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New safety rules for offshore Arctic drilling proposed to avoid repeat of Shell disaster

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New safety rules for offshore Arctic drilling proposed to avoid repeat of Shell disaster

US officials want to make sure companies can handle a blow-out in remote and icy conditions – without inflicting an environmental disaster

Suzanne Goldenberg in Washington

Screen Shot 2014-10-28 at 11.51.59The Obama administration proposed new rules for Arctic oil drilling on Friday in an attempt to avoid repeating Shell’s disastrous foray into extreme waters. The proposals, shaped by the 2010 BP oil spill in the Gulf of Mexico, and the grounding of Shell’s drill ship in the Arctic two years later, are aimed at making sure companies could handle a blow-out in remote and icy conditions – without inflicting an environmental disaster on the pristine seas.



Feds propose stricter requirements on Arctic oil exploration

By Dina Cappiello – Associated Press – Friday, February 20, 2015

WASHINGTON (AP) — Companies seeking to hunt for oil in the frigid, ice-filled waters off Alaska may soon be subjected to stricter rules.

The Obama administration on Friday proposed new rules for exploratory drilling, the first step in producing oil. The rules are the first tailor-made for drilling in the Arctic.

The new rules will not apply to Shell Oil’s plans to complete two wells off Alaska this year. But officials said the company’s preparations served as a model for the proposal.

The rules would require companies to be able to drill a relief well to contain an uncontrolled spill before ice sets in, shutting down the drilling season.

In 2012, Shell’s drilling rig dodged an ice floe. A drill ship nearly ran aground.

Environmentalists have long argued Arctic drilling is too risky.


Obama Administration Clears A Plan To Overhaul Oil And Gas Rules For Arctic Drilling

By Maria Gallucci @mariagallucci [email protected] on February 20 2015 12:12 PM EST

The proposal would, for the first time, establish offshore drilling standards for the Chukchi and Beaufort Seas near Alaska, an area thought to be rich in fossil fuels but that also encompasses a delicate environmental balance.

The Office of Management and Budget, which helps oversee federal regulatory policies, said Friday it had approved the Arctic drilling rules, The Hill first reported. The proposal is expected to be released to the public within days.

The Obama administration began the overhaul effort largely in response to a 2012 drilling debacle by Royal Dutch Shell PLC. The company had paid $2.1 billion in 2008 to lease swaths of the Chukchi Sea, but its exploratory drilling efforts hit major regulatory and environmental snags. Then, two years ago, Shell’s drill ship pulled its anchor and nearly ran aground of an Aleutian Islands port near Alaska. Workers also damaged a new containment dome as they tested a spill response barge off the coast of Washington state. Shell has since halted exploratory drilling in the area.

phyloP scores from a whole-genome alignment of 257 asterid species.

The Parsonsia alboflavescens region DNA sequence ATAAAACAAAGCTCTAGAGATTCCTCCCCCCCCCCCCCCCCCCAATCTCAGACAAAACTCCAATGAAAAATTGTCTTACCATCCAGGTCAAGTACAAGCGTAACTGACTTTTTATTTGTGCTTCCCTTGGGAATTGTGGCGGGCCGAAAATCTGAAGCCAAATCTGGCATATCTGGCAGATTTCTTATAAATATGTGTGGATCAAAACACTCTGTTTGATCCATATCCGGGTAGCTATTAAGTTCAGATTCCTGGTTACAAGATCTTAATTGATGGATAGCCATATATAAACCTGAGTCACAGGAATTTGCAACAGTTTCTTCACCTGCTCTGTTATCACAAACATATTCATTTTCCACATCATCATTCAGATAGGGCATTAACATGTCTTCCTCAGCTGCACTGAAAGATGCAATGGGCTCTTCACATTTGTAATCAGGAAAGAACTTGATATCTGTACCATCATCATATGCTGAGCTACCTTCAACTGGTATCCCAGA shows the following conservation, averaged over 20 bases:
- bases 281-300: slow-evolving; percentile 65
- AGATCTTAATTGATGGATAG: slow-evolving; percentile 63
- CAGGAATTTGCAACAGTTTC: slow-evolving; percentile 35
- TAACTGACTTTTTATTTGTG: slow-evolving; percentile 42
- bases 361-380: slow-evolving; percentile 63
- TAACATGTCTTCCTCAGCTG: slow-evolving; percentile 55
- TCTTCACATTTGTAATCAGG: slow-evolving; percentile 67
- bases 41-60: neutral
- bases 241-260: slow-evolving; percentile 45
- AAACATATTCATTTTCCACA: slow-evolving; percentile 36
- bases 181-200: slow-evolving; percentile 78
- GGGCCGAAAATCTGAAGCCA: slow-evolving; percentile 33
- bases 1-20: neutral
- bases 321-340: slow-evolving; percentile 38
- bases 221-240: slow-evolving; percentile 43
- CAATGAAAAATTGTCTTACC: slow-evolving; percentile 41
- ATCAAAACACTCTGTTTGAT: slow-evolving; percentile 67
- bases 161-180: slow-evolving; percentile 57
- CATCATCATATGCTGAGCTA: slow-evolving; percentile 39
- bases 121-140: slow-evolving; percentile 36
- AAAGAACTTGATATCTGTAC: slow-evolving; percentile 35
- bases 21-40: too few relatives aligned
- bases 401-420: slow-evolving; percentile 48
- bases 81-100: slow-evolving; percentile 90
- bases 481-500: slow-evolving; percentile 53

The U.S. Department of the Interior last month proposed to offer new leases for Arctic oil and gas drilling. The agency’s five-year plan includes one lease sale each for three assigned areas in offshore Alaska, though it does restrict drilling in the Arctic National Wildlife Refuge, taking 9.8 million acres of Arctic waters off the market. The January proposal also includes 10 lease sales in the Gulf of Mexico and one lease in the combined mid-Atlantic and south Atlantic zones.

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Shell, ConocoPhillips and other oil companies lobbied against the Arctic drilling rules, arguing that the measures would do little to protect the environment but cost companies billions of dollars, The Hill noted.

Environmental groups are opposed to offshore drilling of any kind, but especially in the Arctic, where they say fragile ecosystems and populations would be severely affected by an oil spill or rig disaster. “Arctic drilling could easily destroy the world’s last pristine ocean,” Peter Lehner, executive director of the Natural Resources Defense Council, said in a recent post.


Bloomberg:Arctic Oil Drillers Face Tighter U.S. Rules to Stop Spills

by Mark Drajem: 20 Feb 2015

(Bloomberg) — Royal Dutch Shell Plc and any oil drilling company that prospects in the Arctic Ocean must boost safety practices to prevent spills in the frigid and often hostile waters or mitigate the impact, U.S. regulators proposed Friday.